Photographing Interiors – helpful tips

 

a) Natural light – When it comes to lighting interiors, natural light is the king. It is hard to replicate the quality of natural light if you are trying to shoot an indoor living space in a natural way. So on your next interior shoot, leave all that lighting gear at home. Those fancy lamps in the room you’re shooting? Turn those off. The gorgeous chandelier hanging in the center of the room? Yup, turn that bad boy off too. Open up the curtains and let the natural light flood into the room. No artificial lighting necessary. If you’re wondering what you’re supposed to do if the natural light isn’t bright enough to light up all the shadows and dark spots, the answer is use a slower shutter speed. Whip out your tripod, mount your camera onto it, and adjust the settings so you can take a long exposure with a narrow aperture. Of course, in some instance, you will have to call on the help of some lighting. When this is the case, make sure to experiment with different options and find what best lights the space.

b) Avoid shooting at angles – Normally, perspective is something I would consider a perfect thing to expirement with. However, photogrpahing interior spaces is a little tricky. Weird angles are really hard to make work. Shooting from unusually high or low perspectives causes the walls to appear slanted, furniture to become oddly shaped, and just generally makes the space look unbalanced. Always make sure your horizon line is straight when shooting. Make sure the end of lens is parallel with the wall it is facing and not tilting up or down. Rather than shooting from eye level, lower the camera slightly to chest or waist level. Check the viewfinder to make sure the perspective is correct.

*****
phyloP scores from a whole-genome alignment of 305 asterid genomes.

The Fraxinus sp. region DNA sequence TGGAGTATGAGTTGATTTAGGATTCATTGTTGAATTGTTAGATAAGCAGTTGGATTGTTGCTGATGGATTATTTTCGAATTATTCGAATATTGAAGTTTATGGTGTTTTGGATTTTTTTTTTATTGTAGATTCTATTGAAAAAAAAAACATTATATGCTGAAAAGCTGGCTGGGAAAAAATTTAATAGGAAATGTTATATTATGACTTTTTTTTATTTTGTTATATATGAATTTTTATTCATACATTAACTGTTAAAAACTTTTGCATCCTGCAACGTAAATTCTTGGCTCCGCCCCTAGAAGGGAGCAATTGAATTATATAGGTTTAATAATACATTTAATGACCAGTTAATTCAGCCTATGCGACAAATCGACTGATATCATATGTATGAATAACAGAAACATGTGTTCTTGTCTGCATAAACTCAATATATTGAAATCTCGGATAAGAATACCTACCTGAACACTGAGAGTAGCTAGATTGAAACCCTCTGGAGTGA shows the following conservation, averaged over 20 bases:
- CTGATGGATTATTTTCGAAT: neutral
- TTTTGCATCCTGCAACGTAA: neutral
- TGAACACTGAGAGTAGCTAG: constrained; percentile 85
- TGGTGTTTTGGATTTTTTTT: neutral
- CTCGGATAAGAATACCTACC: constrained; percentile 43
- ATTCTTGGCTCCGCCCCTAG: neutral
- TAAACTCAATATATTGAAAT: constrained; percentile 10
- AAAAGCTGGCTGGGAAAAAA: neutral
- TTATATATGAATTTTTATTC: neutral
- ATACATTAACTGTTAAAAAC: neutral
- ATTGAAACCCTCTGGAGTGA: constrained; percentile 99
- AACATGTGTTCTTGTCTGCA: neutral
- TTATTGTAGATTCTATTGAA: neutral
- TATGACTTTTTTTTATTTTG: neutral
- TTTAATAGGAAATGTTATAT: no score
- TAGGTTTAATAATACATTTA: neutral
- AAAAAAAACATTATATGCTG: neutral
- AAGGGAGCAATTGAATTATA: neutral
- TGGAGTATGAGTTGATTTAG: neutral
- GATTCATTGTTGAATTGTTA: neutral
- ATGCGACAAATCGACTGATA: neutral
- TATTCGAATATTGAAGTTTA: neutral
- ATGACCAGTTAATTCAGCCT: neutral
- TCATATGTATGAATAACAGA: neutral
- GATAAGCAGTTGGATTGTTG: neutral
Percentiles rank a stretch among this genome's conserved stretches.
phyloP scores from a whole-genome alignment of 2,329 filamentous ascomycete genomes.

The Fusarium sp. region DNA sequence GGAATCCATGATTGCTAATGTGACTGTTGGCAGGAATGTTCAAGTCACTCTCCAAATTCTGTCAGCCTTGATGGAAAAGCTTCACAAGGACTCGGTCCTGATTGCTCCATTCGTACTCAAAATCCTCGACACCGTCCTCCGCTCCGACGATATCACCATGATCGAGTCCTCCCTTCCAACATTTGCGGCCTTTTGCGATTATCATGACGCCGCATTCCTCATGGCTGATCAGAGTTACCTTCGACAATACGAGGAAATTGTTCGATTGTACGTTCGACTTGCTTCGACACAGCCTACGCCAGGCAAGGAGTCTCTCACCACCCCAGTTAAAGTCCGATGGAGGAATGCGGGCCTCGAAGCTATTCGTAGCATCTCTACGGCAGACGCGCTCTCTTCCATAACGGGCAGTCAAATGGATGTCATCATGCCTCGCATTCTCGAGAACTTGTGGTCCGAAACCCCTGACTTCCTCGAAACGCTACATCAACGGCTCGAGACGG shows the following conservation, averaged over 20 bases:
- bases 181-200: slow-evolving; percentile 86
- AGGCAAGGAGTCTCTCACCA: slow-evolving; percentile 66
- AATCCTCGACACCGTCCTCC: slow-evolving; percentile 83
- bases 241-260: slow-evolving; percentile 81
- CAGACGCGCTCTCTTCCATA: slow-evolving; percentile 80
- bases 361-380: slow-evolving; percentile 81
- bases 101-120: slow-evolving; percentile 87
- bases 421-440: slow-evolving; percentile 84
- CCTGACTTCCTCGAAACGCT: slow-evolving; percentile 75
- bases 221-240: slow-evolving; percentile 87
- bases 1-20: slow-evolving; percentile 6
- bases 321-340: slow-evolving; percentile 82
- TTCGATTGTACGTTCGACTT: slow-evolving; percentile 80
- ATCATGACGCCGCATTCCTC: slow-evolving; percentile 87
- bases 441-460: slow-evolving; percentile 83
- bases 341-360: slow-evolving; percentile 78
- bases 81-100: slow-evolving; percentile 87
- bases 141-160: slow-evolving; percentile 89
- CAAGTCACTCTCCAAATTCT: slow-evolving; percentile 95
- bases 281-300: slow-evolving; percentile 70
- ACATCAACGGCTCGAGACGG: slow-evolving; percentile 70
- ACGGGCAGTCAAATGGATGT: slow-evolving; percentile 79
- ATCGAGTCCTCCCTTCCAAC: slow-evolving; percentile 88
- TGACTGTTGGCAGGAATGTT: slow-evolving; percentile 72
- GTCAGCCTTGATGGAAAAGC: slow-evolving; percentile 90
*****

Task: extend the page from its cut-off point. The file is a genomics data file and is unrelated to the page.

c) Wide angle lens – A wide angle lens works well for shooting interiors. It can help you capture a large space in a single composition and it can also be used as a tool to help make small rooms and spaces appear larger. An important thing to keep in mind when using a wide angle lens, however, is distortion. You want your images to appear as they do to the natural eye. Wide angle lenses often cause distortion and can warp a composition. There are post production tools you can use to correct this, but it is still something you should think about when you are shooting. Objects in the center of the room may become distorted.

d) Setup the space – Move stuff around! As the photographer, it’s your job to make sure the image you take looks awesome. When you’re shooting interiors, this can mean setting up a space so it looks awesome before you photograph it. Just as a fashion photographer will have his subjects head to hair, makeup, and wardrobe before a shoot, interior photographers should make an effort to spice up their subjects too. If interior design and styling isn’t your thing, hire someone to help. Additionally, there will be times when you will want to move certain objects in a room to accommodate your composition. This could be something as small as moving a floor lamp out of the foreground to completely rearranging the furniture to a more aesthetic look. Don’t be afraid to make things look how you want them too!